I hate feeling powerless. And powerless is the best word to describe the feeling I experience when I learn that a friend or a family member has cancer. I will never be a doctor, the studies would be too much and I don’t have the emotional strength to endure what a doctor sees. But I do have a pair of legs that can move and I have a voice that I don’t mind using. This walk is my power over cancer. I won’t stop walking.
I was fourteen years old the first time the words “she has breast cancer” hit me. “She” was my cousin, and “she” was only fifteen years old. Cancer does not discriminate, it knows no age limits. The fear that gripped me pulled me from my home and to the streets where I went for a long walk with tears streaming down my face and a heart that was broken. I suppose that was my first walk.
I’ve heard the words too many times since that day. Another cousin, two aunts, and far too many friends. Each of these people have a story and each story has a different ending. Some are still here with us and some are not. I've rejoiced with an "all clear" report and I’ve cried alone at funerals for mothers while teenage daughters read eulogies. I can’t stop walking.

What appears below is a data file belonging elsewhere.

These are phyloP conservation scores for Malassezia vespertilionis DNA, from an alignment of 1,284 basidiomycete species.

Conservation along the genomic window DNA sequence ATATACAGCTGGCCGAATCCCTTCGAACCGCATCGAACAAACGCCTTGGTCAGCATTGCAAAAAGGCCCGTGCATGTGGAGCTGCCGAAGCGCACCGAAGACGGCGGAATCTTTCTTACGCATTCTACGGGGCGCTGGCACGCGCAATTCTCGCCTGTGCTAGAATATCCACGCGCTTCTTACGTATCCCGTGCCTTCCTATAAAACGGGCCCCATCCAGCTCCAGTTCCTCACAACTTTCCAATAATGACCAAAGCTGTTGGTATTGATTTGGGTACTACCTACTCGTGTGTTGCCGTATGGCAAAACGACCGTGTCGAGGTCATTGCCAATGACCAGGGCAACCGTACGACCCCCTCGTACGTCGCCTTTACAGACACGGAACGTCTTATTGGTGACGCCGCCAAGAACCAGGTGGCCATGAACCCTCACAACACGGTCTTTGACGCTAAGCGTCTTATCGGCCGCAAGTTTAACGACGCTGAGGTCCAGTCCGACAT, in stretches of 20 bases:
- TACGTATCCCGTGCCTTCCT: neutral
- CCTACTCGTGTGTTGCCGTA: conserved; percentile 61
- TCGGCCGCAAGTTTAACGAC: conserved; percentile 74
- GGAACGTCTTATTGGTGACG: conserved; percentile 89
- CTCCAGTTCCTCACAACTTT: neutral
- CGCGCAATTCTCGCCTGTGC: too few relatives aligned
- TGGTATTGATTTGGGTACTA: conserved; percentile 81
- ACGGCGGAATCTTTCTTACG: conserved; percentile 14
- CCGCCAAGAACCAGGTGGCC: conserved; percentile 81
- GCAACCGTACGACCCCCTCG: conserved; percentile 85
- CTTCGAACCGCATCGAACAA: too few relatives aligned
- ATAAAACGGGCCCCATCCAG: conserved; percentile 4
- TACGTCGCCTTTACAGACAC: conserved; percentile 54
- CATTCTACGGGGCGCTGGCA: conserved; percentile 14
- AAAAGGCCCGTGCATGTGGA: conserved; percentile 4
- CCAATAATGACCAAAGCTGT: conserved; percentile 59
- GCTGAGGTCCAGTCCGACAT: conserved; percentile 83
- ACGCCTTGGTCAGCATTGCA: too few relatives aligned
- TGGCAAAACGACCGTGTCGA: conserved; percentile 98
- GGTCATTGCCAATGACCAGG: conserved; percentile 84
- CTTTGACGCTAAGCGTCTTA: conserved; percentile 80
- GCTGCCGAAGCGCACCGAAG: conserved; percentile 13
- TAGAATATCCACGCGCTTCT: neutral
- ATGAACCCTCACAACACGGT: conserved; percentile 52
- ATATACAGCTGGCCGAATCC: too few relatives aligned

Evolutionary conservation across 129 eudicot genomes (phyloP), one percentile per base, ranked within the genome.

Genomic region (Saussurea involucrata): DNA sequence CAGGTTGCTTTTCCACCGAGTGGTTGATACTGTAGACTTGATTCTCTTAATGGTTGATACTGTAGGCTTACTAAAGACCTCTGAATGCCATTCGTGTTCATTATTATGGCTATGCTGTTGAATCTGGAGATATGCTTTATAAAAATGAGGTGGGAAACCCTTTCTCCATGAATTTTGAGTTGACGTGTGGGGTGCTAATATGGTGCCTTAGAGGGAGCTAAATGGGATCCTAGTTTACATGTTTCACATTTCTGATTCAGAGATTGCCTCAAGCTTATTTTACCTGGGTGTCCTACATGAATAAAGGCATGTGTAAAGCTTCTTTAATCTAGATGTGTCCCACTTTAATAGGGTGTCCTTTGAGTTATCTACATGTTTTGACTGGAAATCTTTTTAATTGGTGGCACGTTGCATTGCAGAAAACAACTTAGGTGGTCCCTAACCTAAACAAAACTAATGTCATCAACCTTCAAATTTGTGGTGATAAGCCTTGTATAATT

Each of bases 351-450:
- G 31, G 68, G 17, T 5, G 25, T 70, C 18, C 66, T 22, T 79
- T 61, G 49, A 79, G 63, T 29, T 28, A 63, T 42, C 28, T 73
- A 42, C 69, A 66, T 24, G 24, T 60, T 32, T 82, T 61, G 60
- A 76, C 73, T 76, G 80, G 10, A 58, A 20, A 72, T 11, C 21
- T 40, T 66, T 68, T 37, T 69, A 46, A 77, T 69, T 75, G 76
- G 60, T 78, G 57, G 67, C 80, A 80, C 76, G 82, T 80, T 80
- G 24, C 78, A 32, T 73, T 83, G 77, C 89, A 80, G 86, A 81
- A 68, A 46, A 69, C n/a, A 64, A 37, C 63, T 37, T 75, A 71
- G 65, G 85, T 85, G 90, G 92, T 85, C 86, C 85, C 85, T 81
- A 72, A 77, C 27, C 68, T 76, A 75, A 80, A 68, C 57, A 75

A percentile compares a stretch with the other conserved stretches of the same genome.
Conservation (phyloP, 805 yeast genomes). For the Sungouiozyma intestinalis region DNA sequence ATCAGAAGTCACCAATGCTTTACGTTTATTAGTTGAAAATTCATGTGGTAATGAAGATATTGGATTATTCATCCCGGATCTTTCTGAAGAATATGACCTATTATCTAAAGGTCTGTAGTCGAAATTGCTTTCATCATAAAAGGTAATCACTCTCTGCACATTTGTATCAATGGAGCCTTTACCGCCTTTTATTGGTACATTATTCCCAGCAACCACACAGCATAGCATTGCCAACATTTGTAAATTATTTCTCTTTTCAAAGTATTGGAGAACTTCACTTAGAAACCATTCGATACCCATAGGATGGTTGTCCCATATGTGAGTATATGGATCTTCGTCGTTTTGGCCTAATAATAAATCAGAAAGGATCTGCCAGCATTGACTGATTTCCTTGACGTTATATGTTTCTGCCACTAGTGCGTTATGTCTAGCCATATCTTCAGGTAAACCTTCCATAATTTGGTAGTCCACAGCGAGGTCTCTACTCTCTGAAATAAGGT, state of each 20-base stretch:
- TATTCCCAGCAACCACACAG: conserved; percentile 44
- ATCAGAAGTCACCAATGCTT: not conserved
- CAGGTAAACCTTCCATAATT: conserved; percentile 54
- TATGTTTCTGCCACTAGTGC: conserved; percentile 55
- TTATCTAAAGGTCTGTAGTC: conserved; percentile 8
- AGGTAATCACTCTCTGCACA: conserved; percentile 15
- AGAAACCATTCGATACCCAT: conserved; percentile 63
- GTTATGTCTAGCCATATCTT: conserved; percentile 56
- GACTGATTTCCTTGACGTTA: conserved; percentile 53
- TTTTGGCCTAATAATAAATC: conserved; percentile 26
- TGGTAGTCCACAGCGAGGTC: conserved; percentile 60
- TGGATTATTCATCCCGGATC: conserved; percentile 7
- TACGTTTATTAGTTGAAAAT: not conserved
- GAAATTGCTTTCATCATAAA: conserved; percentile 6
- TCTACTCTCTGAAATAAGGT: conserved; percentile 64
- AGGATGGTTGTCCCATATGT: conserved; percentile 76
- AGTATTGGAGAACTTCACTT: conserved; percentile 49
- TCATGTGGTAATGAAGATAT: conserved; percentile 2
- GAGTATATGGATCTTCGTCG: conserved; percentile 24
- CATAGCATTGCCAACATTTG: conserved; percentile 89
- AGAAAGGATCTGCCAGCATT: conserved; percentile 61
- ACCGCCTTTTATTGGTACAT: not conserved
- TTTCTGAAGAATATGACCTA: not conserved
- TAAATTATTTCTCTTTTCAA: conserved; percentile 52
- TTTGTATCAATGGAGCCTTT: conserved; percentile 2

I’ve sat in restaurants as my dearest person revealed the need for a biopsy. I’ve been here too many times; I grip her tight and pray a prayer of “Not her too, God. Not this one, please.” I ask my husband to take a picture of us so that I can freeze time. I’ve waited by the phone to hear the results and done my best to support her through her journey.
I will never stop walking.
Please support me as I take on an incredible challenge to make an impact in the fight to end breast cancer. The Susan G. Komen 3-Day® isn’t just a 60-mile walk over the course of three days—it’s a journey to the end of breast cancer. In 2016, Komen announced a Bold Goal—to reduce the current number of breast cancer deaths by 50% in the U.S. by 2026. That’s why I’m walking, and raising money—to make that goal a reality.